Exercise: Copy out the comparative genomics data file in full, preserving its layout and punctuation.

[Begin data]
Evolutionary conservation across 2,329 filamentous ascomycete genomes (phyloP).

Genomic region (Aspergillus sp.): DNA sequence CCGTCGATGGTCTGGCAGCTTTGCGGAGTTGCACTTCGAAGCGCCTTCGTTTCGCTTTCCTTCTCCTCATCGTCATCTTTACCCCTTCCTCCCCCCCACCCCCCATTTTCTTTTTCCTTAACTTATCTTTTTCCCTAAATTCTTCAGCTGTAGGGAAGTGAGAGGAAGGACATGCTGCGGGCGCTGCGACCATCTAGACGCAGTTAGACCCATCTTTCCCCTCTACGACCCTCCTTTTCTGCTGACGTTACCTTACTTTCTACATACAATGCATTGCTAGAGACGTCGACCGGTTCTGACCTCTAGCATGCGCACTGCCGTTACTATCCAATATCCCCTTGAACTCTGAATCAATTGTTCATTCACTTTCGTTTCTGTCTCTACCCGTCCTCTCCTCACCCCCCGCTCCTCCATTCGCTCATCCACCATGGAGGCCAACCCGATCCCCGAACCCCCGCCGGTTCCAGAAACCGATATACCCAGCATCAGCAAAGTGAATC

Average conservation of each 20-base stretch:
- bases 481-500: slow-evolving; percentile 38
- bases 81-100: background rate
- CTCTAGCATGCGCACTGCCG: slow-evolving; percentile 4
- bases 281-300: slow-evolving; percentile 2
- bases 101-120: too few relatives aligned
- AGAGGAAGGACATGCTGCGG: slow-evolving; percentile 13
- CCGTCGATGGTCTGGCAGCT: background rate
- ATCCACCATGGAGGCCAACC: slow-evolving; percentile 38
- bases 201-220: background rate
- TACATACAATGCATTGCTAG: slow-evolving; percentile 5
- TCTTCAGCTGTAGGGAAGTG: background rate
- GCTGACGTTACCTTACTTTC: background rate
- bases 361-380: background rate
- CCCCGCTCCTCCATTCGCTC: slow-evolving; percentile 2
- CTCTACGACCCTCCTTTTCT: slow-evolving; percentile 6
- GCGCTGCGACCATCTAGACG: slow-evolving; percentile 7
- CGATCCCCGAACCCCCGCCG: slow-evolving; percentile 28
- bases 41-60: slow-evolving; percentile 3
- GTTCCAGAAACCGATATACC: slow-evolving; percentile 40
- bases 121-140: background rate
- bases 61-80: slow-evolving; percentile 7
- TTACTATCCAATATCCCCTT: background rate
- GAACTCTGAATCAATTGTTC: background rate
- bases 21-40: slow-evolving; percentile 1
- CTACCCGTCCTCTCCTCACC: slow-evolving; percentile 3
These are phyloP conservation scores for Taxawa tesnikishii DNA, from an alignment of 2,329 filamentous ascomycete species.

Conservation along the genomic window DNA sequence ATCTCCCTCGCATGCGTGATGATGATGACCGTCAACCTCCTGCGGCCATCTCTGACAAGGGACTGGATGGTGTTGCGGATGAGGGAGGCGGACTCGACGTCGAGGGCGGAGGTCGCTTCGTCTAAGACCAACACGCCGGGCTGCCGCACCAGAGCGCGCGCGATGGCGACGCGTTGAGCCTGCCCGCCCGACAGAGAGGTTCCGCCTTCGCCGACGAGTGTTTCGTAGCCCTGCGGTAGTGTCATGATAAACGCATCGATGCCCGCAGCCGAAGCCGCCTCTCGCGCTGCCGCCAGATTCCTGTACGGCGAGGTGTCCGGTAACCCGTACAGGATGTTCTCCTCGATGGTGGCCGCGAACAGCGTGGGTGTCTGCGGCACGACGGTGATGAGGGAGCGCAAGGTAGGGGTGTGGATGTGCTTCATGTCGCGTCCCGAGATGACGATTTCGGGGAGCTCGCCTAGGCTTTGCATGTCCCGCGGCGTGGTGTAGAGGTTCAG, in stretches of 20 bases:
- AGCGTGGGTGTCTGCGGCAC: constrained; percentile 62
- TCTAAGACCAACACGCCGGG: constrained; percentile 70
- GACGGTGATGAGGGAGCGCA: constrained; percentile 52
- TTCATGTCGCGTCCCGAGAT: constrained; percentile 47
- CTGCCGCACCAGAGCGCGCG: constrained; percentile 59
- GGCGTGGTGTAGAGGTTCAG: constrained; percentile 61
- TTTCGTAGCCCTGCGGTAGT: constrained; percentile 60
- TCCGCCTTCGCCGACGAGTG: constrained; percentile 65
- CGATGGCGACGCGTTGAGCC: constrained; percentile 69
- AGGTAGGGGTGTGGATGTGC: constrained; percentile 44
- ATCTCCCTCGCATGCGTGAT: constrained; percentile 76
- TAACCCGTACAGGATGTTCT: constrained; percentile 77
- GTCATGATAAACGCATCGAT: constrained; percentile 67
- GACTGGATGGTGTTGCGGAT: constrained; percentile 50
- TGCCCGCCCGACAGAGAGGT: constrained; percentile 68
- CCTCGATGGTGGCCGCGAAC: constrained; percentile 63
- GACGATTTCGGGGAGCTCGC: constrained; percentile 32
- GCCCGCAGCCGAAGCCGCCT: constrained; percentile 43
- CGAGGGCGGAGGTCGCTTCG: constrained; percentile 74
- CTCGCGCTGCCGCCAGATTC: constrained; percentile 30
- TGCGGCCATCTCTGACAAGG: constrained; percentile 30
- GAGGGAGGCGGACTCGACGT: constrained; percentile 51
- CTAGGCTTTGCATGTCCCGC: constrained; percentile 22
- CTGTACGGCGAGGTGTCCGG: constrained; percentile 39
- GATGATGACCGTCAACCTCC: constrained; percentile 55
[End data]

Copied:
Evolutionary conservation across 2,329 filamentous ascomycete genomes (phyloP).

Genomic region (Aspergillus sp.): DNA sequence CCGTCGATGGTCTGGCAGCTTTGCGGAGTTGCACTTCGAAGCGCCTTCGTTTCGCTTTCCTTCTCCTCATCGTCATCTTTACCCCTTCCTCCCCCCCACCCCCCATTTTCTTTTTCCTTAACTTATCTTTTTCCCTAAATTCTTCAGCTGTAGGGAAGTGAGAGGAAGGACATGCTGCGGGCGCTGCGACCATCTAGACGCAGTTAGACCCATCTTTCCCCTCTACGACCCTCCTTTTCTGCTGACGTTACCTTACTTTCTACATACAATGCATTGCTAGAGACGTCGACCGGTTCTGACCTCTAGCATGCGCACTGCCGTTACTATCCAATATCCCCTTGAACTCTGAATCAATTGTTCATTCACTTTCGTTTCTGTCTCTACCCGTCCTCTCCTCACCCCCCGCTCCTCCATTCGCTCATCCACCATGGAGGCCAACCCGATCCCCGAACCCCCGCCGGTTCCAGAAACCGATATACCCAGCATCAGCAAAGTGAATC

Average conservation of each 20-base stretch:
- bases 481-500: slow-evolving; percentile 38
- bases 81-100: background rate
- CTCTAGCATGCGCACTGCCG: slow-evolving; percentile 4
- bases 281-300: slow-evolving; percentile 2
- bases 101-120: too few relatives aligned
- AGAGGAAGGACATGCTGCGG: slow-evolving; percentile 13
- CCGTCGATGGTCTGGCAGCT: background rate
- ATCCACCATGGAGGCCAACC: slow-evolving; percentile 38
- bases 201-220: background rate
- TACATACAATGCATTGCTAG: slow-evolving; percentile 5
- TCTTCAGCTGTAGGGAAGTG: background rate
- GCTGACGTTACCTTACTTTC: background rate
- bases 361-380: background rate
- CCCCGCTCCTCCATTCGCTC: slow-evolving; percentile 2
- CTCTACGACCCTCCTTTTCT: slow-evolving; percentile 6
- GCGCTGCGACCATCTAGACG: slow-evolving; percentile 7
- CGATCCCCGAACCCCCGCCG: slow-evolving; percentile 28
- bases 41-60: slow-evolving; percentile 3
- GTTCCAGAAACCGATATACC: slow-evolving; percentile 40
- bases 121-140: background rate
- bases 61-80: slow-evolving; percentile 7
- TTACTATCCAATATCCCCTT: background rate
- GAACTCTGAATCAATTGTTC: background rate
- bases 21-40: slow-evolving; percentile 1
- CTACCCGTCCTCTCCTCACC: slow-evolving; percentile 3
These are phyloP conservation scores for Taxawa tesnikishii DNA, from an alignment of 2,329 filamentous ascomycete species.

Conservation along the genomic window DNA sequence ATCTCCCTCGCATGCGTGATGATGATGACCGTCAACCTCCTGCGGCCATCTCTGACAAGGGACTGGATGGTGTTGCGGATGAGGGAGGCGGACTCGACGTCGAGGGCGGAGGTCGCTTCGTCTAAGACCAACACGCCGGGCTGCCGCACCAGAGCGCGCGCGATGGCGACGCGTTGAGCCTGCCCGCCCGACAGAGAGGTTCCGCCTTCGCCGACGAGTGTTTCGTAGCCCTGCGGTAGTGTCATGATAAACGCATCGATGCCCGCAGCCGAAGCCGCCTCTCGCGCTGCCGCCAGATTCCTGTACGGCGAGGTGTCCGGTAACCCGTACAGGATGTTCTCCTCGATGGTGGCCGCGAACAGCGTGGGTGTCTGCGGCACGACGGTGATGAGGGAGCGCAAGGTAGGGGTGTGGATGTGCTTCATGTCGCGTCCCGAGATGACGATTTCGGGGAGCTCGCCTAGGCTTTGCATGTCCCGCGGCGTGGTGTAGAGGTTCAG, in stretches of 20 bases:
- AGCGTGGGTGTCTGCGGCAC: constrained; percentile 62
- TCTAAGACCAACACGCCGGG: constrained; percentile 70
- GACGGTGATGAGGGAGCGCA: constrained; percentile 52
- TTCATGTCGCGTCCCGAGAT: constrained; percentile 47
- CTGCCGCACCAGAGCGCGCG: constrained; percentile 59
- GGCGTGGTGTAGAGGTTCAG: constrained; percentile 61
- TTTCGTAGCCCTGCGGTAGT: constrained; percentile 60
- TCCGCCTTCGCCGACGAGTG: constrained; percentile 65
- CGATGGCGACGCGTTGAGCC: constrained; percentile 69
- AGGTAGGGGTGTGGATGTGC: constrained; percentile 44
- ATCTCCCTCGCATGCGTGAT: constrained; percentile 76
- TAACCCGTACAGGATGTTCT: constrained; percentile 77
- GTCATGATAAACGCATCGAT: constrained; percentile 67
- GACTGGATGGTGTTGCGGAT: constrained; percentile 50
- TGCCCGCCCGACAGAGAGGT: constrained; percentile 68
- CCTCGATGGTGGCCGCGAAC: constrained; percentile 63
- GACGATTTCGGGGAGCTCGC: constrained; percentile 32
- GCCCGCAGCCGAAGCCGCCT: constrained; percentile 43
- CGAGGGCGGAGGTCGCTTCG: constrained; percentile 74
- CTCGCGCTGCCGCCAGATTC: constrained; percentile 30
- TGCGGCCATCTCTGACAAGG: constrained; percentile 30
- GAGGGAGGCGGACTCGACGT: constrained; percentile 51
- CTAGGCTTTGCATGTCCCGC: constrained; percentile 22
- CTGTACGGCGAGGTGTCCGG: constrained; percentile 39
- GATGATGACCGTCAACCTCC: constrained; percentile 55